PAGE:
How Breastfeeding Affects Your Sex Life

Breastfeeding Affects Your Sex Life

Breastfeeding is a normal and natural way to feed your baby. But it can also have some unintended consequences for you and your sex drive. Breastfeeding increases your energy needs, which means that if you’re breastfeeding exclusively (meaning no bottles), you may find yourself feeling fatigued more often than usual. Breastfeeding—especially when you’re doing it on demand instead of feeding according to a schedule—can also make both mom and dad feel less sexy because they’re not getting as much sleep or having enough time alone together. What’s more, nursing mothers can experience irregular menstrual cycles due to hormonal changes caused by this; this in turn might influence their libido as well as how they feel about their bodies after giving birth. Lets find out how breastfeeding affects your sex life.

Lactation is a big drain on your body.

Lactation is a big drain on your body. When women breastfeed, the hormone prolactin increases in their bodies, which causes milk production and creates feelings of fatigue. Some women experience less sexual desire after giving birth or while breastfeeding because they’re too tired or stressed to think about sex.

If your partner is feeling sexy and you’re not, it’s important to talk about it with him or her. You may end up having a better sex drive than you thought!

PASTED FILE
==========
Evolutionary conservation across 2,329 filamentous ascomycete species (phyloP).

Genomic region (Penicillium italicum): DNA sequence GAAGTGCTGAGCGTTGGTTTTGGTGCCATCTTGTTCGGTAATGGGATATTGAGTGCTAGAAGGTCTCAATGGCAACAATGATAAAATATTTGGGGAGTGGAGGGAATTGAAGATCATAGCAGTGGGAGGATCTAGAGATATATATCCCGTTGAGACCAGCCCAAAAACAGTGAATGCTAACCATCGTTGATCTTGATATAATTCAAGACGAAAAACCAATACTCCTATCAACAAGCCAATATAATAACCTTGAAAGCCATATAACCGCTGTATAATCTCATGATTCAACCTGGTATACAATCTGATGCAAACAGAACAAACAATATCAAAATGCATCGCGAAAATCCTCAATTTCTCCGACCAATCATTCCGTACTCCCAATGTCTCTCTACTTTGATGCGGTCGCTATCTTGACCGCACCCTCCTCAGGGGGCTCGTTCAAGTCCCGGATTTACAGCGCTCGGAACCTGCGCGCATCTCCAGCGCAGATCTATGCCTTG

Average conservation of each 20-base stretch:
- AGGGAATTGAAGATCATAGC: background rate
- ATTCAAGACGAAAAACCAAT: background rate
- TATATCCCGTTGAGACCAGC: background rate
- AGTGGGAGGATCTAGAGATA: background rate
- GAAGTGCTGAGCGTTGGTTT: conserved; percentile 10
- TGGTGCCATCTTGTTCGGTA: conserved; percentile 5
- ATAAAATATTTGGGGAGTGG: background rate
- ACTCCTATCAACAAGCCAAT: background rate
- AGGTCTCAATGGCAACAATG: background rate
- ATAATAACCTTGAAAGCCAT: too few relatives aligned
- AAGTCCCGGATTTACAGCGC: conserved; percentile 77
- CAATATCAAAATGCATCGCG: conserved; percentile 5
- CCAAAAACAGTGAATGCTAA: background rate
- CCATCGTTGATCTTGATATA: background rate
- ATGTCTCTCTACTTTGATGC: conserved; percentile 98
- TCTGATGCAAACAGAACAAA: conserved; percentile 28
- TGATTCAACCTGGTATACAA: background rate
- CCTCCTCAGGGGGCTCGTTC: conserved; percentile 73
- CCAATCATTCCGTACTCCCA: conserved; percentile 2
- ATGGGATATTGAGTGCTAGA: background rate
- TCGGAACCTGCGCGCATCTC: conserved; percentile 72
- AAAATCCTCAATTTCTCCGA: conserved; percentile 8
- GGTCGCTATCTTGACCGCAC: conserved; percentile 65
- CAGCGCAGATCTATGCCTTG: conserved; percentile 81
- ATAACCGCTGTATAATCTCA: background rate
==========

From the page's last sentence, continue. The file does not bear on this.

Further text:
Breastfeeding can make you feel less sexy.

Breastfeeding Affects Your Sex Life

In addition to the physical changes, you may find that breastfeeding makes you feel less sexy and thus you may have decreased sex drive. It can cause your breasts to sag and become less firm, which can make them appear unattractive. You might also feel like you don’t have time to take care of yourself or worry about how you look when you’re breastfeeding. It’s important for new moms to remember that these are temporary changes and will go away once they stop it(though some women choose not to breastfeed as long as possible).

Breastfeeding changes hormone levels in your body.

When you’re breastfeeding, your body releases estrogen, progesterone and prolactin. These three hormones affect the way your body functions.

Estrogen is produced by the ovaries in women and by both male and female gonads (testes or ovaries) in animals. It stimulates the growth of tissues that develop into female sex organs. Estrogen also causes breast enlargement during puberty, regulates the menstrual cycle during reproductive years and helps maintain bone density as people age

Progesterone is a hormone secreted by the ovary after ovulation that prepares for pregnancy, maintains pregnancy and supports fetal development in all species

Prolactin, produced by the pituitary gland, causes milk production in mammals

All that new responsibility can be intimidating.

The physical and emotional changes that come with childbirth can be quite a shock to the system. You may not feel like yourself, and that’s okay! However, you are also responsible for another human being—and the thought of caring for another person might overwhelm you.

You’ve now got to worry about your baby’s health. Think about it: they depend on you for everything: food, shelter, safety (from predators), love—everything. It can be hard! But if you have a partner by your side offering support along the way (even if it’s just taking care of household chores while you put your head down at night), then maybe things won’t seem so bad after all?

This is the first time since you were teenagers that you’ve gotten to be parents together, and that is exhausting and challenging.